METAMATERIAL FOCAL PLANE ARRAY FOR BROAD SPECTRUM IMAGING

The present invention relates to a metamaterial focal plane array for broad spectrum imaging. Electromagnetic energy in the form of light is absorbed in or on a metamaterial absorber and a subsequent hot carriers are collected either in a semiconductor space charge region (e.g. P-N junction), or in some other modern collection scheme. Following the accumulation of photogenerated charge (electrons or holes), the signal is then converted to a digital signal using conventional or slightly modified ROIC modules.

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Description
CROSS-REFERENCE TO RELATED APPLICATIONS

The present application claims priority to U.S. Provisional Patent Application Ser. No. 62/889,725, filed Aug. 21, 2019, entitled “METAMATERIAL FOCAL PLANE ARRAY FOR BROAD SPECTRUM IMAGING,” the disclosure of which is expressly incorporated by reference herein.

STATEMENT REGARDING FEDERALLY SPONSORED RESEARCH OR DEVELOPMENT

The invention described herein was made in the performance of official duties by employees of the Department of the Navy and may be manufactured, used and licensed by or for the United States Government for any governmental purpose without payment of any royalties thereon. This invention (Navy Case 200,605) is assigned to the United States Government and is available for licensing for commercial purposes. Licensing and technical inquiries may be directed to the Technology Transfer Office, Naval Surface Warfare Center Crane, email: Cran_CTO@navy.mil.

FIELD OF THE INVENTION

The present invention relates to using metamaterials in a focal plane array for broad spectrum imaging.

BACKGROUND AND SUMMARY OF THE INVENTION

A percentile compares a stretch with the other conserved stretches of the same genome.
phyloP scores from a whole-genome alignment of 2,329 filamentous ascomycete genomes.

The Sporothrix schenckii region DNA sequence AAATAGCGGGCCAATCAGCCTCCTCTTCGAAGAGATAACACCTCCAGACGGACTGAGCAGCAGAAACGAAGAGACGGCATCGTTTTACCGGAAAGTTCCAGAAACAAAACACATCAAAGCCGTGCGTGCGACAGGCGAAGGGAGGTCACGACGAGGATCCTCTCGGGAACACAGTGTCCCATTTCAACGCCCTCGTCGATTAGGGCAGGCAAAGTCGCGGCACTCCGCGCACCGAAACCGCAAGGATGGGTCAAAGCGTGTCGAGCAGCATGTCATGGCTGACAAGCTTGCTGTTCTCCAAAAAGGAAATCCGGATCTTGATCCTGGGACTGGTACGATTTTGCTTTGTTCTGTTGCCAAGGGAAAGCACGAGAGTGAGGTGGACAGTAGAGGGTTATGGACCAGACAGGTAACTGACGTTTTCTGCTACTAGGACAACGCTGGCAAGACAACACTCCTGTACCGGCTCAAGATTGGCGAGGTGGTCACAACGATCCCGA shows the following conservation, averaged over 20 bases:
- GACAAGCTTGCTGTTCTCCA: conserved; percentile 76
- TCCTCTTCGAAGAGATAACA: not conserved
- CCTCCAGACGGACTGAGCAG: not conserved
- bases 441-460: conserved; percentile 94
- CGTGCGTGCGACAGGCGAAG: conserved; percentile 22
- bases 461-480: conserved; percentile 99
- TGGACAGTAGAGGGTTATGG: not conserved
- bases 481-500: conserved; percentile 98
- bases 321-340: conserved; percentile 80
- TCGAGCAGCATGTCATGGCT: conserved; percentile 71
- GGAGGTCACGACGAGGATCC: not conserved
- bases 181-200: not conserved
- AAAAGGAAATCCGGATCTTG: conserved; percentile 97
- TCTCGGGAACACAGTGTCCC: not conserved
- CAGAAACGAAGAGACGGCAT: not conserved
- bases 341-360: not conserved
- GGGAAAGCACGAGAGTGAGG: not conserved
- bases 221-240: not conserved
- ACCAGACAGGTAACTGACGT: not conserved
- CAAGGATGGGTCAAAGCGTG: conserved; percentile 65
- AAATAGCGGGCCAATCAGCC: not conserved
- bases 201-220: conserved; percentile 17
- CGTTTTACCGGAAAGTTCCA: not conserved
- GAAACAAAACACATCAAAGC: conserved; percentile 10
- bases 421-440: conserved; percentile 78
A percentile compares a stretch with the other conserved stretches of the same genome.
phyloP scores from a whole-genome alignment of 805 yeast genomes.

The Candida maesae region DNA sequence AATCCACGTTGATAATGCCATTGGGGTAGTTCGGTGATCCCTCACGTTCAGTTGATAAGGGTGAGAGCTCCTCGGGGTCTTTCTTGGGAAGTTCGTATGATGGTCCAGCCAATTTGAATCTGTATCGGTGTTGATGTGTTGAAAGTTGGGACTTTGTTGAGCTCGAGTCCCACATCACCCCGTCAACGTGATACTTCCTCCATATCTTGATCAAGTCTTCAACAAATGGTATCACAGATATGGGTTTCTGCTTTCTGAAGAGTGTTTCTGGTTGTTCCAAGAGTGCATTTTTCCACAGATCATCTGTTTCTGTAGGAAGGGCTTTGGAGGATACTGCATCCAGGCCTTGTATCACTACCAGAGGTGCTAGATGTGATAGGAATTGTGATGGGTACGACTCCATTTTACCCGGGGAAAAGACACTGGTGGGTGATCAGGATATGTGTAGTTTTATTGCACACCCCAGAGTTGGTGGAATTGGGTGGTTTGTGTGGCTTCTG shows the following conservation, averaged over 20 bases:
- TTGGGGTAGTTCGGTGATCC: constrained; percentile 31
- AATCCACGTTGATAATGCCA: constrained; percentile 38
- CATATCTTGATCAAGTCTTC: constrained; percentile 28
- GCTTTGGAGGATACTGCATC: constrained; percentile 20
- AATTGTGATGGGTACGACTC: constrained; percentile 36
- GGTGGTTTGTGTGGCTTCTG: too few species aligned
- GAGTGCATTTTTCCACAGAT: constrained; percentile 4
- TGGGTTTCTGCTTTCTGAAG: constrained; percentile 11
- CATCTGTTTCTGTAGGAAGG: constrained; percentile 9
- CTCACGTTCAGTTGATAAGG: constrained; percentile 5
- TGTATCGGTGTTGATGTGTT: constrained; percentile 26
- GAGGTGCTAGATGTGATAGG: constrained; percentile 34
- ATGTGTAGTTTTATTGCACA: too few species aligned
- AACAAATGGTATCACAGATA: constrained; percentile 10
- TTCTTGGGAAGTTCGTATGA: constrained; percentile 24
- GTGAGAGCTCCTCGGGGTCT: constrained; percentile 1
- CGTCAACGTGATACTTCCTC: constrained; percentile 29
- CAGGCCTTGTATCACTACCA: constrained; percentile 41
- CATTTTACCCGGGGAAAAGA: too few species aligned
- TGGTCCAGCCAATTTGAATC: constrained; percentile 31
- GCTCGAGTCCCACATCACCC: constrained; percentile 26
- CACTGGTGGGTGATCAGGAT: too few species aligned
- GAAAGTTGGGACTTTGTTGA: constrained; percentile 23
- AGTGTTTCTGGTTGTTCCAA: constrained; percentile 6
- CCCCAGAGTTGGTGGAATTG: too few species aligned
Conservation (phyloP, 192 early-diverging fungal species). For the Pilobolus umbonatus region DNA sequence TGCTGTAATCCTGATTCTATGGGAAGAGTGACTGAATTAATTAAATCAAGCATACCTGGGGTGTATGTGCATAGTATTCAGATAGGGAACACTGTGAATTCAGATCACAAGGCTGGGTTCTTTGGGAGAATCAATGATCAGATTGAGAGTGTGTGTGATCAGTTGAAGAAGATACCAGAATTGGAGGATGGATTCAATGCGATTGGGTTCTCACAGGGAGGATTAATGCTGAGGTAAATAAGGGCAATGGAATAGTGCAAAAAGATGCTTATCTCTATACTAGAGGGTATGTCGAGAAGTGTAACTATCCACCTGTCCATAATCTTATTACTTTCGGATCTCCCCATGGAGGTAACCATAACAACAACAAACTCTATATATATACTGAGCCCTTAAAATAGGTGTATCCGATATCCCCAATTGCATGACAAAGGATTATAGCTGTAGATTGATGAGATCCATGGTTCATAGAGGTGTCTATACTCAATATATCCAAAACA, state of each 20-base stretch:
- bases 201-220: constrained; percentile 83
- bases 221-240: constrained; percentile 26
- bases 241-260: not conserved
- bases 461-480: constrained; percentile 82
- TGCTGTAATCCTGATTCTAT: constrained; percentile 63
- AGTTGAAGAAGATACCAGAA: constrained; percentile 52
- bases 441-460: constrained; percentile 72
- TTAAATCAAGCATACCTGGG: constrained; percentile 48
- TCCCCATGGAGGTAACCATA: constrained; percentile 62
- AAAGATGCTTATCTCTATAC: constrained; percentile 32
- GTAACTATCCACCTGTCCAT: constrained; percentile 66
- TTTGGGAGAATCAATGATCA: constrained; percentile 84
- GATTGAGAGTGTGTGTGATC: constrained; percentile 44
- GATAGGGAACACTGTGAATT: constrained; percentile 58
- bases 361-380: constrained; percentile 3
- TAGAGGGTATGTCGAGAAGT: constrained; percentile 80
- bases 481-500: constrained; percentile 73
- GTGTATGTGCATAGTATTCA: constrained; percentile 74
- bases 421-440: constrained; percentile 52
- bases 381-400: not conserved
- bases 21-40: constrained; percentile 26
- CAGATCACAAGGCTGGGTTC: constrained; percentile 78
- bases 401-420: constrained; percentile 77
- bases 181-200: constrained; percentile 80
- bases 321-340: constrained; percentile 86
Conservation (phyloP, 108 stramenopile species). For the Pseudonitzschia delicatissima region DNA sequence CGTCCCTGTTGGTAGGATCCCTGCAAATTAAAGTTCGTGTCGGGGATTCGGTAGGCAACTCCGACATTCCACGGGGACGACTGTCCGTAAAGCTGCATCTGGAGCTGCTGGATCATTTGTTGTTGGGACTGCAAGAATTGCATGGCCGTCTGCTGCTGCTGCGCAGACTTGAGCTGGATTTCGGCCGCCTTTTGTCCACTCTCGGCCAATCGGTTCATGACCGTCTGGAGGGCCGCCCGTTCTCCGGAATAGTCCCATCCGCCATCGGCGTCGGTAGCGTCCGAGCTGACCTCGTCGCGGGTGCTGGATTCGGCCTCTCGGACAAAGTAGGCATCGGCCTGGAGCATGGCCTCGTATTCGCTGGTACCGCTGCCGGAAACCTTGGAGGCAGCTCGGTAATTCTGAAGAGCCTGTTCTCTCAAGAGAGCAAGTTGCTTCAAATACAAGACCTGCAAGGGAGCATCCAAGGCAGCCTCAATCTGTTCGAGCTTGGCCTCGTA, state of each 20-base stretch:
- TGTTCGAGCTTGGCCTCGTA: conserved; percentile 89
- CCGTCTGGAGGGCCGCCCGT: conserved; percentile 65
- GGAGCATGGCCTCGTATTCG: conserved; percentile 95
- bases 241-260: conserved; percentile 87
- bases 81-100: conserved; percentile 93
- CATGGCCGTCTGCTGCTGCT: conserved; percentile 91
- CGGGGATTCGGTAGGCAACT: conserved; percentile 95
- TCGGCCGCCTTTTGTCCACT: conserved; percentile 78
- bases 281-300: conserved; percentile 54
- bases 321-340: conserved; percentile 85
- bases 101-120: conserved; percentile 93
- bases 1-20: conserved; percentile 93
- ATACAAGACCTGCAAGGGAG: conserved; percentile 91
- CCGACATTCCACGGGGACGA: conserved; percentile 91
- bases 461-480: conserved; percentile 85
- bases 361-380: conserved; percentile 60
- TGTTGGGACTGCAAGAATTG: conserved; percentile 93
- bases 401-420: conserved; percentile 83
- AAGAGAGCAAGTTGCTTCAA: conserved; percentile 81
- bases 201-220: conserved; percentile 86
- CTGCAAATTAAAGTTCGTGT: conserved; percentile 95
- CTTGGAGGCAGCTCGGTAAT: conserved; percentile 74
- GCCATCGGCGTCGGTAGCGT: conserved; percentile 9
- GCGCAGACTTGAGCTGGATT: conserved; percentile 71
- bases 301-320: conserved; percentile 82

The present invention relates to a focal plane array for broad spectrum imaging. Imaging arrays in the infrared bands with cut-off wavelengths longer than ˜1.8 μm require cooling to have a sufficient signal-to-noise ratio (SNR) for the ROIC and subsequent amplifying electronics. If cooling isn't applied, then thermally generated carriers in the material create a background noise level too high for reasonable image quality. Typical cooling requirements for imagers in the mid-wave infrared (MWIR) are in the range of 130-77 K, while most cooled long-wave infrared (LWIR) require cooling of <77 K. Research into novel ways of blocking the thermally created carriers and thus increasing the operating temperature has led to a concept of high operating temperature (HOT) MWIR. However, even those sensors require cooling of 140-130 K. Stand alone or isolated photodiodes and sensors have been demonstrated at higher operating temperatures in the MWIR and LWIR bands above 130 K; however, they have yet to be scaled to usable FPAs for imaging. FPAs that require cooling of ˜100 K or below requires the use of a cryogenic cooler. Although alternative cooling technologies exist for systems with operating temperatures in the 130 K, a cryogenic cooler provides increased stability. As such all MWIR and most high sensitivity LWIR systems require a cooling to operate. This increases the size, weight, power, and cost of the imaging package. Uncooled infrared detectors do exist that work in the LWIR using a technology referred to as ‘thermal detectors’ by most in the field. That is because they work by sensing the change in imparted thermal energy to a sensor rather than performing the detection on a per photon basis. These types of FPAs are essentially miniaturized and highly scaled array of thermometers. These detectors can operate cooled or uncooled, but the uncooled performance is very near the cooled performance. So in most applications FPAs made of microbolometers and other thermal type detectors are operated uncooled. The detectivity of these thermal detectors is orders of magnitude below that of cooled photon based detectors. It is for this sensitivity trade-off that they are not widely adopted in critical or high sensitivity applications. Based on this aforementioned limitation of high sensitivity detectors requiring cooling and existing uncooled detectors having low sensitivity, a need exists in the commercial market for an uncooled MWIR and LWIR technology capable of high sensitivities and scalability. This patent proposes to solve this need.